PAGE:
Seeking ways to change cancer patients' perceptions and negative attitudes towards clinical trials participation, researchers at Moffitt Cancer Center conducted a study offering two different kinds of intervention to two groups of adults with cancer who had not previously been asked to participate in clinical trials. They found a multimedia psychoeducational intervention to be more effective in changing patients' perceptions and negative attitudes toward clinical trials than standard educational literature.
The study was published in a recent issue of the Journal of Clinical Oncology.
"Clinical trials are critical to the development of more effective cancer treatments," said study lead author Paul B. Jacobsen, Ph.D., senior member at Moffitt and associate center director for Population Science. "However, clinical trials are hampered by low rates of patient participation."
According to Jacobsen and colleagues, the low rates of patient participation point to the need to develop interventions that will increase the likelihood of patients enrolling in clinical trials. Many interventions used in the past, they noted, focused on improving the consenting process rather than changing negative attitudes about clinical trials.
"Research has consistently revealed that patients have negative perceptions and attitudes about clinical trials," explained Jacobsen. "We hypothesized that the right intervention would have a positive impact in changing perceptions and attitudes towards participation."
For this study, 472 cancer patients who had not previously been asked to participate in a clinical trial were divided into two groups: one group viewed a new, 18-minute multimedia psychoeducational presentation, and the second group received existing printed educational materials about clinical trials.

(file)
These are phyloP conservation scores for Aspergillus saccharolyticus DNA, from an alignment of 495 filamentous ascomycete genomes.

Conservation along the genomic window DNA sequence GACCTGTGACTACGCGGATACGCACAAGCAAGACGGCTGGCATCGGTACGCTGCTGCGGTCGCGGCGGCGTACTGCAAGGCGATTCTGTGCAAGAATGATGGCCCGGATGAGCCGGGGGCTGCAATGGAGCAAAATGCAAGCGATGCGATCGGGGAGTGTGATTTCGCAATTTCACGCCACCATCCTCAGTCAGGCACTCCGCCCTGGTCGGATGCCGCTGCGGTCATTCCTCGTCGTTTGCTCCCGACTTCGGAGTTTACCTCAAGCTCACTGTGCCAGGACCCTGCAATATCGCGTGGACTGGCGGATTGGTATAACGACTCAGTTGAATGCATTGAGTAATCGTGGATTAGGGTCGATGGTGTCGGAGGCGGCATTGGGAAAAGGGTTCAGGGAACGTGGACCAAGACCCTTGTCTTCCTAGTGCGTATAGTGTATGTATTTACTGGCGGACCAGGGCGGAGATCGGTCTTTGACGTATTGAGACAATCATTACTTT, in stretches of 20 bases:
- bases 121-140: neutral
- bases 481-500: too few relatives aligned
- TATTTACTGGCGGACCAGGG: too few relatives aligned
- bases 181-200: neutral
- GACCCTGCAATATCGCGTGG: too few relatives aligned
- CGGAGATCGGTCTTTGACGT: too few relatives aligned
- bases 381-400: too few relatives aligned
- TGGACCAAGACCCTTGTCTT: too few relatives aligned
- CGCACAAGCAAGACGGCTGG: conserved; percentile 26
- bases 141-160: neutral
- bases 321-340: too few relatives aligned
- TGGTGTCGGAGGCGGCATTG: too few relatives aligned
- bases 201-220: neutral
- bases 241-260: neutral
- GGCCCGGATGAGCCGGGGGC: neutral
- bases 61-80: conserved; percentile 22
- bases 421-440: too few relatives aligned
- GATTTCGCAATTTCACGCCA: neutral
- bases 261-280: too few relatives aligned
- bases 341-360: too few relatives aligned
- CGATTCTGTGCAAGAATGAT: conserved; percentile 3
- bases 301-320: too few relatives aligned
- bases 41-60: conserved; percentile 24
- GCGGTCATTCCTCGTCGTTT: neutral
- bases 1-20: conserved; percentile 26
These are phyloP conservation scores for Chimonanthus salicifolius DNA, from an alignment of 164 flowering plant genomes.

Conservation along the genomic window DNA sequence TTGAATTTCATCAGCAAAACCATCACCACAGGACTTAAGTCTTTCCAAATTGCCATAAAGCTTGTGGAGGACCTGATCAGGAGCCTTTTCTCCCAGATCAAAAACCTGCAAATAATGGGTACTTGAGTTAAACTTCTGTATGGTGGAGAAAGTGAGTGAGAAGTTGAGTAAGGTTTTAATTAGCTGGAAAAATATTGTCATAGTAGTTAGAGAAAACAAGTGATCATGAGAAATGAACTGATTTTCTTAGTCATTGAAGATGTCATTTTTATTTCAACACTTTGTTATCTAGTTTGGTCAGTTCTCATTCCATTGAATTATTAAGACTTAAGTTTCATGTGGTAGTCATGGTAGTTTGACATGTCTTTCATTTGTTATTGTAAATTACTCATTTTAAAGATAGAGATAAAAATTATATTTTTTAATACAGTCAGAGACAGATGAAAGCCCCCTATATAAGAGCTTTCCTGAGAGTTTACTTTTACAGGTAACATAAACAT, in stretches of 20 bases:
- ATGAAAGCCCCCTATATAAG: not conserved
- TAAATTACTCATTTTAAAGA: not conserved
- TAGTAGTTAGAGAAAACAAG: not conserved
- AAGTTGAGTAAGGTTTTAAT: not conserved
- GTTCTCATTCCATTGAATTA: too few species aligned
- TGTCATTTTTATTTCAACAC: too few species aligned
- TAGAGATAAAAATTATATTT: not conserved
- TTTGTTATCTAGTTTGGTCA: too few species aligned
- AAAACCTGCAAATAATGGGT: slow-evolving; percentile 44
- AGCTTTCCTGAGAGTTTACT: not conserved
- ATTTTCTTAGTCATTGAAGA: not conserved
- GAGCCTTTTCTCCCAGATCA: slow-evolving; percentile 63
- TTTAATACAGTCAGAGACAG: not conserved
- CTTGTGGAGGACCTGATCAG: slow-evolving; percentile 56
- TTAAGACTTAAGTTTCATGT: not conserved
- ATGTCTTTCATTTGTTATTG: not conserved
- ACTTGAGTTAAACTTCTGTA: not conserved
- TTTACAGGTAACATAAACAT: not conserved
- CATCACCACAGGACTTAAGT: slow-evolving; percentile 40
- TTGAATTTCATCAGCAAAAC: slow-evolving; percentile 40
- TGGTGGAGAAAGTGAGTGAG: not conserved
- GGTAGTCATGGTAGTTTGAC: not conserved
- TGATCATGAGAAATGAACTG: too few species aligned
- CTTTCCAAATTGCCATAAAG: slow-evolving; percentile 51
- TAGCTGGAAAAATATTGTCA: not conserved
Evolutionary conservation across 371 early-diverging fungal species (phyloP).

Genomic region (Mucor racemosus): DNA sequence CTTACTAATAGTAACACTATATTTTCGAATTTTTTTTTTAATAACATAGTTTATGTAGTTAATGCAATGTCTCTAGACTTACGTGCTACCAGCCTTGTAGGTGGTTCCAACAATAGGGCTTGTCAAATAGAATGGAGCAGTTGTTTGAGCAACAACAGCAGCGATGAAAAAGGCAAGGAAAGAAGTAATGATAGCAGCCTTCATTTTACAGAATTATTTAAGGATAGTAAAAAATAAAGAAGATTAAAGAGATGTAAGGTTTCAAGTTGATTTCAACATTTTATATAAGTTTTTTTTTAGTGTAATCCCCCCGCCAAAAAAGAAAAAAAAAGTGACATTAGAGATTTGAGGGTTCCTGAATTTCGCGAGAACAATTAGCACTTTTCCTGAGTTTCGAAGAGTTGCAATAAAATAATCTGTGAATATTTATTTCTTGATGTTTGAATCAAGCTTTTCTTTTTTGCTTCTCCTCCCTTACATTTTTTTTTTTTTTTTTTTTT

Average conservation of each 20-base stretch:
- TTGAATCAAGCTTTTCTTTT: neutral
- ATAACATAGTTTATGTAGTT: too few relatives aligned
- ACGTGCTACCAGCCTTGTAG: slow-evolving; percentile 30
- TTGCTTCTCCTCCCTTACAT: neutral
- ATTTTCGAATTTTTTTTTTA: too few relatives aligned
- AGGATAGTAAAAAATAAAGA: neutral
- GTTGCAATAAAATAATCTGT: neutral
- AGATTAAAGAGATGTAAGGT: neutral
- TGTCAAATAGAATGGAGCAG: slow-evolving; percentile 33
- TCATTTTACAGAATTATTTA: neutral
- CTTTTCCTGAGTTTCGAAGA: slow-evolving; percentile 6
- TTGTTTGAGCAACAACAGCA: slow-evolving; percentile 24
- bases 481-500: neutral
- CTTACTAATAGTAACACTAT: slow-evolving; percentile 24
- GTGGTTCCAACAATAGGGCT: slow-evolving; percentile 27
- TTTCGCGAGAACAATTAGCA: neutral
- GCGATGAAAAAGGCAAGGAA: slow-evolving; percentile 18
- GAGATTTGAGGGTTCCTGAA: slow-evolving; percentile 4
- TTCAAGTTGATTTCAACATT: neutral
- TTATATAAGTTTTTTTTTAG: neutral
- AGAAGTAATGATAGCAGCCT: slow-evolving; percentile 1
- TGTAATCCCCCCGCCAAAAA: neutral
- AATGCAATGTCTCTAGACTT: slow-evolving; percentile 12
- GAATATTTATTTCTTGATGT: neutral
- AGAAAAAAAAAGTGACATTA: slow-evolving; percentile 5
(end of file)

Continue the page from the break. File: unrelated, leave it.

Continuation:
"Our results demonstrated the benefits of providing patients with a brief, multimedia psychoeducational program focused on changing attitudes towards clinical trials," wrote the researchers. "The group receiving the multimedia psychoeducational intervention developed a more positive attitude and demonstrated an increased willingness to enroll in a clinical trial when compared with the group receiving printed educational material."
"Although the effects were modest, the successful intervention has the potential to reach a large number of patients and, thus, have broad impact," wrote the researchers. "The psychoeducational multimedia presentation requires relatively little time, effort and resources to deliver."
|Contact: Patty Kim|
H. Lee Moffitt Cancer Center & Research Institute